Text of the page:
The seminars of the Josiah Macy Foundation continued, opening to new disciplines: anthropology with Margaret Mead, economics with Oskar Morgenstern. Mead urged Wiener to extend his ideas to society as a whole. Above all, the period was marked by the profound influence of Warren McCulloch, director of the Neuropsychiatric Institute at the University of Illinois.

At the conclusion of the work of his group on the organization of the cortex of the brain, and especially after his discussions with Walter Pitts, a brilliant, twenty-two-year-old mathematician, McCulloch understood that a beginning of the comprehension of cerebral mechanisms (and their simulation by machines) could come about only through the cooperation of many disciplines. McCulloch himself moved from neurophysiology to mathematics, from mathematics to engineering.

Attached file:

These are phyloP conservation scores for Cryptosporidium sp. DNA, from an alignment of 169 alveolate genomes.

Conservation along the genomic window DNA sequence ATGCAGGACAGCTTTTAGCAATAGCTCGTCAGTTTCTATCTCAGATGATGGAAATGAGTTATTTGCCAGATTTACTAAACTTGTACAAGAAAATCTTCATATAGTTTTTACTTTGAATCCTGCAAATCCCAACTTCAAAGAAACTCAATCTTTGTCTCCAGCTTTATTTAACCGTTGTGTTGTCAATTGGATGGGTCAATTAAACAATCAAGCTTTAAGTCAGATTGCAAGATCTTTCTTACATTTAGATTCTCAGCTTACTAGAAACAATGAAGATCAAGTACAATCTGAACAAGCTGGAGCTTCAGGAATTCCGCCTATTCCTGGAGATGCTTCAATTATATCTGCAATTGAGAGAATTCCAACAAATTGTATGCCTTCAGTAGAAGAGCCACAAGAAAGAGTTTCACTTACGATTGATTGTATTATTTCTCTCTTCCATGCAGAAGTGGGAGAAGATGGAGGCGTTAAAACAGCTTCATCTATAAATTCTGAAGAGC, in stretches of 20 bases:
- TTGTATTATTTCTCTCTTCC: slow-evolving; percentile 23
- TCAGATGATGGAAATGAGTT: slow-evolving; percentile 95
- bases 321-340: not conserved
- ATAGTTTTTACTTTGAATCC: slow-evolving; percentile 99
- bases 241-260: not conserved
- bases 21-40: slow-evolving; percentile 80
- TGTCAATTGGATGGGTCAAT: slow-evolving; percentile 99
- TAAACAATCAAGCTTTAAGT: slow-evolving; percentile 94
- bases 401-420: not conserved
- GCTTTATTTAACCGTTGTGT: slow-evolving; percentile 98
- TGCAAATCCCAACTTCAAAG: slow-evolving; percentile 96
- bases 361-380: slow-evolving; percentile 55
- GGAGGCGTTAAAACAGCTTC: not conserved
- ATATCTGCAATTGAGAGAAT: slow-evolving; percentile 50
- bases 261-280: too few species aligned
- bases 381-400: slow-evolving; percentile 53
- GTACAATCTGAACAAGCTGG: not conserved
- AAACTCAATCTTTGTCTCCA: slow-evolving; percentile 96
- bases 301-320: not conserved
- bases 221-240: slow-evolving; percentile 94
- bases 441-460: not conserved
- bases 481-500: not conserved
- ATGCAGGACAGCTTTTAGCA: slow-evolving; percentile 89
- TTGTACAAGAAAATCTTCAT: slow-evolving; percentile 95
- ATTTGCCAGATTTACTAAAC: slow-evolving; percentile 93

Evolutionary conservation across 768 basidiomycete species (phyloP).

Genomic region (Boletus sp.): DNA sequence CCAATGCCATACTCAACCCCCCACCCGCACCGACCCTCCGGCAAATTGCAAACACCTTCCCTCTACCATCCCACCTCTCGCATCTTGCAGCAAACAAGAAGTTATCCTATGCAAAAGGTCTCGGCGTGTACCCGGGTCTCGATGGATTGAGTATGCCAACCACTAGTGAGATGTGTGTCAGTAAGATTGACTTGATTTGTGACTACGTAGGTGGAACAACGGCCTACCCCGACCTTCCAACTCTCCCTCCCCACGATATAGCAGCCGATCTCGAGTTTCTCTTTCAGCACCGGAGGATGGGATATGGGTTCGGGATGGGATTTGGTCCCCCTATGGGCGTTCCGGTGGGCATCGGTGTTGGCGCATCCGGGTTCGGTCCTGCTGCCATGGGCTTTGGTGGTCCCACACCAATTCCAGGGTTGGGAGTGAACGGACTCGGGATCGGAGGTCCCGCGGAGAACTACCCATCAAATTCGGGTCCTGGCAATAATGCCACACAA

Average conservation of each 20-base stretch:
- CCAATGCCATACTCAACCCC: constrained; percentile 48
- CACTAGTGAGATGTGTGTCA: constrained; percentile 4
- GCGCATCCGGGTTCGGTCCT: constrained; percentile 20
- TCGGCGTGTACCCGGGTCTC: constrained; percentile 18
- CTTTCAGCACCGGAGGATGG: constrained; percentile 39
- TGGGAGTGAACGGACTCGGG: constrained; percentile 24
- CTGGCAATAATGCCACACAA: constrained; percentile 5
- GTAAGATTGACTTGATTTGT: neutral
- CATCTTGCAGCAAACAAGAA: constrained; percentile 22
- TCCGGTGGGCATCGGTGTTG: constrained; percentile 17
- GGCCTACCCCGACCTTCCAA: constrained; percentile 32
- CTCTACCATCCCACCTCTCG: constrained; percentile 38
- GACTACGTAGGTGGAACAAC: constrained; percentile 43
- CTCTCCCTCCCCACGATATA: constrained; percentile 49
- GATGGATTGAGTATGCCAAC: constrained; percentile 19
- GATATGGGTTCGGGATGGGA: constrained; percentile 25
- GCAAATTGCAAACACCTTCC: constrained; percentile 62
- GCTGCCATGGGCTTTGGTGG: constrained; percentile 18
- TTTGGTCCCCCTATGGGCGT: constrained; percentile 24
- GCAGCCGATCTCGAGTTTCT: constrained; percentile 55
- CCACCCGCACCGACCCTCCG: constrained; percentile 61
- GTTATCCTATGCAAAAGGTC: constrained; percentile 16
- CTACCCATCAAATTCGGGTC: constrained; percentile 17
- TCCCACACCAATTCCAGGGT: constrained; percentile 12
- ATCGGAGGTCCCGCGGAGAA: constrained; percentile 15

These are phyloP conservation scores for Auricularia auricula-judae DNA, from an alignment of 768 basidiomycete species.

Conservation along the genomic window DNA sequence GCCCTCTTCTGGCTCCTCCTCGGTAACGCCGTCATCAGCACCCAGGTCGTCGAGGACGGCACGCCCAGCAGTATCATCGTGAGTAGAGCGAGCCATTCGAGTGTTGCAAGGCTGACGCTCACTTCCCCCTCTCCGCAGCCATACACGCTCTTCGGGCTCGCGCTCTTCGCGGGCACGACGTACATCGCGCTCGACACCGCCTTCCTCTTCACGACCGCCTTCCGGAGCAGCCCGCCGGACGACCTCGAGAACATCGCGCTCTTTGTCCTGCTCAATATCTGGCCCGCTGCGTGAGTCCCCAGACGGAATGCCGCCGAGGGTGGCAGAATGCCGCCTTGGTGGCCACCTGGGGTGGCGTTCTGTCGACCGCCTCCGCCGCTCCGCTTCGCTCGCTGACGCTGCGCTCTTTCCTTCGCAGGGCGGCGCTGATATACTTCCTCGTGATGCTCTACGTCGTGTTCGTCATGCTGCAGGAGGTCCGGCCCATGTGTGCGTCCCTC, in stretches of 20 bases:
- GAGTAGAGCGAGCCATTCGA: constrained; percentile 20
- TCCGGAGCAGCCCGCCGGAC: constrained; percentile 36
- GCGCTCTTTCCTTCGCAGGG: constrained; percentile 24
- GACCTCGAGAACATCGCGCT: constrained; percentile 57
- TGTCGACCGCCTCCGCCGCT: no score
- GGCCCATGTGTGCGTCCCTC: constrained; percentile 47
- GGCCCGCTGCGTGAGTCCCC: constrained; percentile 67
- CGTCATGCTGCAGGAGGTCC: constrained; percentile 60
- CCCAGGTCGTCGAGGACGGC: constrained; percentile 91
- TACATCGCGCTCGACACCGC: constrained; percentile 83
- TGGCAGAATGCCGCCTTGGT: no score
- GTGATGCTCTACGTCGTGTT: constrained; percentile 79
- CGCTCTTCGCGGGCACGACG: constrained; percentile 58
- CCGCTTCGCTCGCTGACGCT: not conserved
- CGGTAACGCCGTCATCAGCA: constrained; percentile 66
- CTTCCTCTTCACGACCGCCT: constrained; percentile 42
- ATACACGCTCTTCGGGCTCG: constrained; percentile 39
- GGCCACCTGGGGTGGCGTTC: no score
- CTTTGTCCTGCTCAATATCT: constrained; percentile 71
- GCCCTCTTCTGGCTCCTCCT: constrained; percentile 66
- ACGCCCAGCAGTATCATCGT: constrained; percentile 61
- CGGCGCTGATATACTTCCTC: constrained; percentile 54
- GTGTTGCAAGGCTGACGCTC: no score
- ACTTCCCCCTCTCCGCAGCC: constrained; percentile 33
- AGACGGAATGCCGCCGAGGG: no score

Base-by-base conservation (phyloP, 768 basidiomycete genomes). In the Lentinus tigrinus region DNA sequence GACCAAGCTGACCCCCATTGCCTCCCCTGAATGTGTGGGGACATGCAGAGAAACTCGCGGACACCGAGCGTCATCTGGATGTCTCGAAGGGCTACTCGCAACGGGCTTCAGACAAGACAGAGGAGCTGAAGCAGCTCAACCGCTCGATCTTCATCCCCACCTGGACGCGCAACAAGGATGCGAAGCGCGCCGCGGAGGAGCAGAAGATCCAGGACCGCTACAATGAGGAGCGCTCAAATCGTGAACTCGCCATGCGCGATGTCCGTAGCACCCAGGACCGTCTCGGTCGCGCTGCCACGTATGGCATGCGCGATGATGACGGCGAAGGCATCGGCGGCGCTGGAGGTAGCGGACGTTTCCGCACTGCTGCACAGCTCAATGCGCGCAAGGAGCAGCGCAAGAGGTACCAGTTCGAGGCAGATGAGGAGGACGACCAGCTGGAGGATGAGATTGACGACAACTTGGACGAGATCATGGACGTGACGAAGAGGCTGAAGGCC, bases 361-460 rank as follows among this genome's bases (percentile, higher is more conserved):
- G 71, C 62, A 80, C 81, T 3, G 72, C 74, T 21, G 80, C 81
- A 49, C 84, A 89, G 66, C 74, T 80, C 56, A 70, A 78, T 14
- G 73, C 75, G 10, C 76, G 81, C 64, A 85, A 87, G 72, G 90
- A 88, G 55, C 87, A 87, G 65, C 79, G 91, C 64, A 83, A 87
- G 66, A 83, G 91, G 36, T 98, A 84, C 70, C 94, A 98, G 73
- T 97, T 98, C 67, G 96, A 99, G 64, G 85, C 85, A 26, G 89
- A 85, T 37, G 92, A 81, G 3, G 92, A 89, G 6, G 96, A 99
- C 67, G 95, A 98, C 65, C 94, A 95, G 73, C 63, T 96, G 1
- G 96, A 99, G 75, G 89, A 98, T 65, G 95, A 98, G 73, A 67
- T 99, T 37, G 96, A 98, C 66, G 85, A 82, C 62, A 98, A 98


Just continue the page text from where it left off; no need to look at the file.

Walter Pitts became one of Wiener's disciples and contributed to the exchange of ideas between Wiener and McCulloch; it was he who succeeded in convincing McCulloch to install himself at MIT in 1952 with his entire team of physiologists.

From Cybernetics to System Dynamics